It turns out we have a lot and you can expect letters from the front, brilliantly-detailed archive articles and evocative first-hand accounts from local soldiers from your Sentinel in the coming months.

In 1968, 50 years after the conflict ended, Sentinel reporter Dave Leake interviewed veterans who were by then in their seventies and eighties.

Time and again they would tell him ‘Don’t make me out to be a bloody hero – I was just doing my job’. They spoke about the ‘grand lads’ they went to war with – many of whom never returned.

They didn’t complain or obsess about the conditions in which battles were fought because these were hard men, many of whom had worked down pits or were well used to heavy manual labour.

What began as a great adventure for many turned into a fight for survival and their tales of individual bravery, gut-wrenching loss and bizarre blind luck make for compelling reading.

But what also comes across is the undeniable sense that they believed the cause they were fighting for was just. That they had a sense of duty to their King and country and that it was right to take on the Kaiser’s men.

When victory, and it was a victory, was at last achieved – thanks in no small part to the men of the British 46th (North Midlands) Division which included the North and South Staffords – the combatants saw it as such.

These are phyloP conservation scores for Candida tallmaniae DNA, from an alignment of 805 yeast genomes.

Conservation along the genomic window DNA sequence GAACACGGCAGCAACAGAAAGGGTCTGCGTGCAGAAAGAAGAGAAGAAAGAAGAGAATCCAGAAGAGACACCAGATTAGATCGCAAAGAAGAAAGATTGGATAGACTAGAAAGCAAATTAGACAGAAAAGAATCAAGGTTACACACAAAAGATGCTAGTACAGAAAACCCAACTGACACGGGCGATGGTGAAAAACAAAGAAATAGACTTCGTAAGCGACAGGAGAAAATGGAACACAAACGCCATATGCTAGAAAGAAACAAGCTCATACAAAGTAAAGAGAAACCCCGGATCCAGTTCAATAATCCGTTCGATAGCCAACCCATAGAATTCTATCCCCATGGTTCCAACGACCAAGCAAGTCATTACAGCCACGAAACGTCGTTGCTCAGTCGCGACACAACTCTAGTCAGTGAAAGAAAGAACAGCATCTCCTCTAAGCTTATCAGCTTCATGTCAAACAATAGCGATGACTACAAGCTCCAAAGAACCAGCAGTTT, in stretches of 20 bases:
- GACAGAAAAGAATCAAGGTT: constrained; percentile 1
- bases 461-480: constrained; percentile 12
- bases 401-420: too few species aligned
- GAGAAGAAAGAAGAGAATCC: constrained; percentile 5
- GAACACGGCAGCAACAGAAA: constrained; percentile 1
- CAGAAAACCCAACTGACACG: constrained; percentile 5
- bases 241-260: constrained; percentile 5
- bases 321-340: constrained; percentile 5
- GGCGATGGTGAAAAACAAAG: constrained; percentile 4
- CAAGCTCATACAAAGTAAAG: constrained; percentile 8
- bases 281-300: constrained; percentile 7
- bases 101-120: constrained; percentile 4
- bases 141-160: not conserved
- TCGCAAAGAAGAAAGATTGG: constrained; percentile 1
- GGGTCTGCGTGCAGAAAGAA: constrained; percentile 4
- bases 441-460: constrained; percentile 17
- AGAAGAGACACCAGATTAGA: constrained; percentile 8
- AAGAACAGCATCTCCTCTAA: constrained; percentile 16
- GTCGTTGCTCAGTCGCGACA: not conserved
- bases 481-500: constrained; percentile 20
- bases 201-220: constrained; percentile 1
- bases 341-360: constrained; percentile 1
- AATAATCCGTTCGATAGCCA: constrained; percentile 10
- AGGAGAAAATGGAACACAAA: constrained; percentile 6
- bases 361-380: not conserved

They had won and forced the German High Command to inform Kaiser Wilhelm II that his Army’s position was hopeless. It was, to our lads, an achievement – a victory paid for in blood and with hard graft over several years.

We don’t have to celebrate this but we should at least acknowledge these facts because they were important to the men who returned home to Britain.

It is a sobering thought when you learn that 12,410 men from the North and South Staffords – the predecessor of our local regiment The Staffords (now 3Mercian) were listed as killed or missing during the Great War.

The scale of the conflict is underlined by the fact that by the end of 1918 more men had worn the Staffordshire knot emblem during the previous four years than are serving in the entire regular British Army today.

Thousands more, of course, from our neck of the woods were killed or wounded while serving with other units across all three branches of our Armed Forces.

These staggering statistics bring home to us that it was a war which touched almost every family across all communities.

We all have relatives who fought during the Great War and this therefore connects us all to the conflict in a very personal way.

I see the centenary as a one-off opportunity to acknowledge the sacrifices our ancestors made and to educate current and future generations about the First World War and the mistakes that were made in order that we are able to learn from them.

It isn’t a celebration but that doesn’t mean we should not be rightly proud of the men from our area who fought on battleships, flew with the fledgling RAF or smashed through the Hindenberg Line in September 1918 – helping to shorten the war and, in doing so, saved countless lives.

Read my Personally Speaking columns every Friday in The Sentinel